Unknown and Unsecure Domains Bother Businesses
Unknown and unsecure domains continue to be a problem for businesses.
According to RiskIQ’s The Anatomy of an Attack Surface: Five Ways Hackers are Cashing In report, the five ways were determined to be:
- Modern websites are made up of plug-ins, third party applications and many can be vulnerable to common vulnerabilities and exposures
- Shadow IT and M&A activity creates a monolith of unmanaged pages, domains and servers
- Phishing domains pretending to be recognized websites
- Mobile app stores continue to offer blacklisted apps
- Cryptomining software is prevalent on websites
RiskIQ mapped the global internet attack surface over a two week period and found that 3,495,267 new domains were created (249,662 per day) and 77,252,098 new hosts, and these included 1,713,556 WordPress plug-ins and 1,814,997 CMS instances overall. Of the Alexa top 10,000 domains, 3390 were running one potentially vulnerable web component; 1,036,657 potentially vulnerable web components were found overall.
Fabian Libeau, VP of EMEA at RiskIQ, said that most attacks are still about making money. “People underestimate the complexity of the business,” he told Infosecurity. “A lot of focus was put on policy audits, like data center access controls, and financial services generally understood it but they do e-commerce with their customers and a lot of the issues are not about being focused.”
The second finding determined that organizations lack a complete view of their internet assets, with RiskIQ claiming that new customers typically find 30% more assets than they thought they had. Its research on the FTSE30 found each has: 9896 dormant websites, four websites with expired certificates, 616 websites collecting PII and 120 websites with a potential critical score CVE.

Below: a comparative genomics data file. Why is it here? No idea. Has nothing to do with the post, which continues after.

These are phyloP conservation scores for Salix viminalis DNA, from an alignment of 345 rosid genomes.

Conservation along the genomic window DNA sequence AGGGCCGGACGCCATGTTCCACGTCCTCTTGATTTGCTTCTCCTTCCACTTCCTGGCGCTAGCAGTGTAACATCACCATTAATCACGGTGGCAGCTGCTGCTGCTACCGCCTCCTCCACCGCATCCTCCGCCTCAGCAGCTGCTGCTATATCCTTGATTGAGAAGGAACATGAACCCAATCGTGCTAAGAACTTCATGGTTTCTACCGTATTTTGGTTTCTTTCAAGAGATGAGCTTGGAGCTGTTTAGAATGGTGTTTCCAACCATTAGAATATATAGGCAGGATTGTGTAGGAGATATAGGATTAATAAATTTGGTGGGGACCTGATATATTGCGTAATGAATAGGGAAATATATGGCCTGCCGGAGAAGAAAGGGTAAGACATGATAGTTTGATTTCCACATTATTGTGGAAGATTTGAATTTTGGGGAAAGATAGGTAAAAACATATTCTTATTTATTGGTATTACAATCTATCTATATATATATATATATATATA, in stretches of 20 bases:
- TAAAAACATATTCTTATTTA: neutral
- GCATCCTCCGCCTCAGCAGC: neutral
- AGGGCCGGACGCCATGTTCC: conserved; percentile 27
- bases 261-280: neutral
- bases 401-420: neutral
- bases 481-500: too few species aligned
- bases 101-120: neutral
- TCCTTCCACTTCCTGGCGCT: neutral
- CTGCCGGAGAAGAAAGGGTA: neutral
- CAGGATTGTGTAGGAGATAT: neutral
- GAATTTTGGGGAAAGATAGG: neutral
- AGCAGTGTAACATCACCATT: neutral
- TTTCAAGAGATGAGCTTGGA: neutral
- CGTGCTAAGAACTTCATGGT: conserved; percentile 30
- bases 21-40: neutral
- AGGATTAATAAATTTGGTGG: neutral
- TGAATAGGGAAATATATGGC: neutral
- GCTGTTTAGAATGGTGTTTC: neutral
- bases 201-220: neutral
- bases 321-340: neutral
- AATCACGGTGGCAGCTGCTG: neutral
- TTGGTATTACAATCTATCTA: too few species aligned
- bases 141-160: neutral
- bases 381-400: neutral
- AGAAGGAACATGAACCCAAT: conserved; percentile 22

Libeau added that 50 websites studied were running the Private Web Server function of Windows 2000. He said: “Maybe they don’t think they are doing anything wrong if no-one knows about it?”
In Q1 of 2018, RiskIQ found 26,671 phishing domains impersonating 299 unique brands. Regarding cryptomining, an average of 495 new hosts were running miners each week in Q1, while 11 instances of cryptomining were found on FTSE30 websites.
“Some of the cryptomining scripts we found have been active for over 160 days, suggesting that organizations are failing to detect them,” the report said.
RiskIQ said that a takedown of a rogue domain can often be done in minutes, but often the attacker reappears with new domains after they have found new IP addresses.
Jay Huff, EMEA marketing director at RiskIQ, told Infosecurity that one of the problems is that “lots of companies don’t have external threat recognition, they have endpoint and network security but are lacking in an external firewall.”
Source: Information Security Magazine